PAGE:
Which sort brings me to my convergent point Exploring not Preaching

I think ultimately even if you believe your points absolutely, there is a counter-intuitive process where messages that are presented and explored open-mindedly are often seen as more powerful than a absolutist presentation. This is reflected in real life too, where we are far more likely to resist and defend against hard-line arguments (even if technically the arguments are rational and true) and more likely to accept and consider softer presentations.

It’s because a softer approach allows us to toy with the idea in our heads before becoming more likely to accept them. As I mentioned above fiction is in part an attempt to imitate life, and in life we are bombarded with messages and opinions. Not saying we should attempt to bombard readers with even more messages! But rather we appreciate fiction that allows us the space to consider and process messages rather than having ideas thrust in our faces.

While it’s true that some successful writers have managed to have, in some cases extremely, overt and in-your-face thematic messages, for the vast majority of cases works that preach, or force ideas at people are rejected. Yet having important messages and themes is a key part of why stories are so important, so I think its an important topic to consider!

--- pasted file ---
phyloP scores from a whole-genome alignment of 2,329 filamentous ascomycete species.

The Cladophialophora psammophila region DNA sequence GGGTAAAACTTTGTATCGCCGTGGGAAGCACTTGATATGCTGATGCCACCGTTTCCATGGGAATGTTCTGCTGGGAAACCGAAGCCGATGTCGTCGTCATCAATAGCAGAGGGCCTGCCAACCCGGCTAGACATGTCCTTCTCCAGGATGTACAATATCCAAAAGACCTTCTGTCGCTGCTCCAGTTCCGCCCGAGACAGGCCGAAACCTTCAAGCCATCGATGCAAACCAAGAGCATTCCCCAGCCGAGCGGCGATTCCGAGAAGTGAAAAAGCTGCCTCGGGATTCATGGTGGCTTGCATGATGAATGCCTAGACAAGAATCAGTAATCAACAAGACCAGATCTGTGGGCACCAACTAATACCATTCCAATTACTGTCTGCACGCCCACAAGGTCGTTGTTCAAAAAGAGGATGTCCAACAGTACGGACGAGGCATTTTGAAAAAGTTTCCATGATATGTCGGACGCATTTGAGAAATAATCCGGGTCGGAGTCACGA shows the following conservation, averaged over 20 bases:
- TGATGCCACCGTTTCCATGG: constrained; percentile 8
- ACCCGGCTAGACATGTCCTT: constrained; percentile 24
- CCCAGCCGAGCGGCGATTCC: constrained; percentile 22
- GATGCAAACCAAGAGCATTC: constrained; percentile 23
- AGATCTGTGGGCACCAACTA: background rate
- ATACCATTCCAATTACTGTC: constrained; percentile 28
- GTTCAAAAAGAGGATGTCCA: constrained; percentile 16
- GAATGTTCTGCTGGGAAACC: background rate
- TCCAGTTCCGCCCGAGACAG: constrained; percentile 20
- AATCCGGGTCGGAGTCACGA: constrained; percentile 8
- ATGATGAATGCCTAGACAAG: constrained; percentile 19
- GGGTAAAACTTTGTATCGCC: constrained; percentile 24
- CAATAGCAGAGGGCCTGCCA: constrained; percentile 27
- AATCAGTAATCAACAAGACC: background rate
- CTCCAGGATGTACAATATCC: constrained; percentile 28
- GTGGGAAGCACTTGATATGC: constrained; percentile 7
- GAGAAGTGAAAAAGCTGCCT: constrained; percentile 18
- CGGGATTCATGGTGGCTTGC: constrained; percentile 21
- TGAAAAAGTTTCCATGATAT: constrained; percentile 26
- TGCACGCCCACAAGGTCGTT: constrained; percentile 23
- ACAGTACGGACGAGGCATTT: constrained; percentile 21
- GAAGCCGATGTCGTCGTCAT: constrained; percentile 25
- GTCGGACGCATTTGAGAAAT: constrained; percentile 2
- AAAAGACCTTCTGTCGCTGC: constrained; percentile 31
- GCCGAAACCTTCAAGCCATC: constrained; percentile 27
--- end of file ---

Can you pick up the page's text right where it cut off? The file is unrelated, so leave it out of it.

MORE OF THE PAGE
For me, I still struggle with the subject, and for most of my stories I “retcon” messages and themes based on what seems to happen with the personal stories of my characters, although I still hope to brainwash write stories with more significance in the future!

 

What are your thoughts on stories with messages?

Do you write with a message?

One thought on “On Writing: Having a Message without being “on the nose”

  1. I have to imagine that most stories have a message. Even in pulp fiction, the writer has a certain moral point of view that cannot but be interwoven into the story. It may just be something as simple as blackmailers are bad, but that’s still a message. Uppity Lit loves to be “on the nose”, as you say, with their moral message, which is exactly why I don’t read it. I like my messaging to be subtle. But in the end, a key part of any story is about a character and how that character changes, and I think there will always be a message in that.

    Liked by 1 person